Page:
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Browsing by study line "Petrology and Economic Geology"

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  • Dimakopoulos, Georgios (2022)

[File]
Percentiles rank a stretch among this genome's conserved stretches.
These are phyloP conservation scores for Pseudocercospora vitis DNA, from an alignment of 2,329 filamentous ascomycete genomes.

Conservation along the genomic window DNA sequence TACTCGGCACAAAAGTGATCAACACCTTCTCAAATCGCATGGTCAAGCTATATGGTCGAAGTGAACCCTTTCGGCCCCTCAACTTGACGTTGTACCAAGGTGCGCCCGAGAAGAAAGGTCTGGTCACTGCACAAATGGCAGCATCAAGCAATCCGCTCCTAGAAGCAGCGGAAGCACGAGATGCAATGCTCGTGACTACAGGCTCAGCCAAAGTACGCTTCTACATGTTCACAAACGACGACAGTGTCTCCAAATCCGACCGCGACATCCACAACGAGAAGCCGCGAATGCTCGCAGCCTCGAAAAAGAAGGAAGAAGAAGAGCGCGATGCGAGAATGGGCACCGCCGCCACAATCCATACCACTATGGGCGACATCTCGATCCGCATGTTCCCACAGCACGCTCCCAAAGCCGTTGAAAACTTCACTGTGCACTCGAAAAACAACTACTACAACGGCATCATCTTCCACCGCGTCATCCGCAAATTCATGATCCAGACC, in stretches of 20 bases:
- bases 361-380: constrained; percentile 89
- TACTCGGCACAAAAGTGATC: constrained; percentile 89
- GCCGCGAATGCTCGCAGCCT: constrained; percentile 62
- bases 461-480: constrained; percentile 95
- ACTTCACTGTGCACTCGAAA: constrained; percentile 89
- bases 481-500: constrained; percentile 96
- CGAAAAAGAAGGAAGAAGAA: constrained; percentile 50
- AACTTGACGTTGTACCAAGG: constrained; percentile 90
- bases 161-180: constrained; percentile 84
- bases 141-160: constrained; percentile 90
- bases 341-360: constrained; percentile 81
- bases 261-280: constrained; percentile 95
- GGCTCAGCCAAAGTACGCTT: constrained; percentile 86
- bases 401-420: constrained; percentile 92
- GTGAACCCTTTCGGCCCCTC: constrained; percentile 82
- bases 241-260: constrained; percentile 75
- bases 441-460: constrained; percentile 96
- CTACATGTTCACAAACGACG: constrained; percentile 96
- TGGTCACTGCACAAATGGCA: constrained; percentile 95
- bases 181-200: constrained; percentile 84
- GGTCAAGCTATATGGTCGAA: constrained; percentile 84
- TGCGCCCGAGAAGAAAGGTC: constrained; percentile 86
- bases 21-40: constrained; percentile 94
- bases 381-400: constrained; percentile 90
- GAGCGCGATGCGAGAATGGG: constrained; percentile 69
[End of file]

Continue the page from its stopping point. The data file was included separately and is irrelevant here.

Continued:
The metamorphosed Kutemajärvi gold deposit is located near the town of Orivesi, at the eastern flank of the Tampere Schist Belt, which constitutes part of the Svecofennian domain of southern Finland, and it is hosted in the volcanic rocks of the Koskuenjärvi formation. Previous isotopic studies have mainly focused on the igneous and metamorphic rocks of the Tampere Schist Belt and only a few of them have presented ages for the area of Kutemajärvi. This study aims to shed light on the timing of mineralization by employing the single-grain U-Pb dating method of monazite and zircon, in order to evaluate the relationship between the ore and its host rocks. Based on the results from the SEM mineral identification, monazite grains are divided into metamorphic and hydrothermal grains. In the case of zircon grains, a third magmatic type has been identified. Results from U-Pb dating of single monazite and zircon grains are well constrained and document four distinct stages of geodynamic evolution in the region. Ages older than 1.91 Ga represent detrital material transported during the stage of rifting that led to the opening of the Tampere basin. Subsequent subduction resulted in active volcanism which is expressed with the extrusion of the Koskuenjärvi formation at 1904 Ma. At the late stages of subduction or at the outset of the collision stage, the subvolcanic Pukala porphyry intruded into the volcanic sequence of the Tampere Schist Belt at 1890 Ma, which provides the maximum mineralization age. Release of hydrothermal fluids, due to the crystallization of the Pukala intrusion caused pervasive hydrothermal alteration of the Kutemajärvi host rocks and deposition of epithermal gold and other elements. However, the participation of hydrothermal fluids, released by high-temperature metamorphism of the lower crust, cannot be ruled out. Ages between 1890‒1878 Ma record the syn-collision stage, during which the deposit, the Pukala intrusion and its adjoining rocks were deformed and metamorphosed at greenschist to lower-amphibolite facies. The majority of ages fall within the 1880‒1878 Ma time-interval, characterizing the metamorphic peak that marks the culmination of the Svecofennian orogeny and provides a minimum age of the mineralization. This major orogenic event is partly overlapped by the collision of the Central Svecofennian Arc Complex with the Southern Svecofennian Arc Complex that transpired at 1880‒1860 Ma, as indicated by ample age data. Monazite and zircon also yield lower ages (<1860 Ma), which record retrograde metamorphic and subordinate cooling events, and resonate recurring tectonothermal activity, associated with the syn- and post-collisional magmatism of Southern Svecofennia and the emplacement of rapakivi intrusions in southern Finland. Single-grain U-Pb dating of monazite and zircon from polished thin sections, in tandem with collation of the obtained ages with earlier published data, establishes a spatial and temporal framework with respect to the tectonometamorphic evolution of the Kutemajärvi gold deposit and the Tampere Schist Belt. Precise temporal constraints substantiate the intricate geological history of the area and can be used to discriminate magmatic, metamorphic and hydrothermal events, with a view to breaking ground on the exploration of other epithermal deposits in the metamorphic terranes of southern Finland.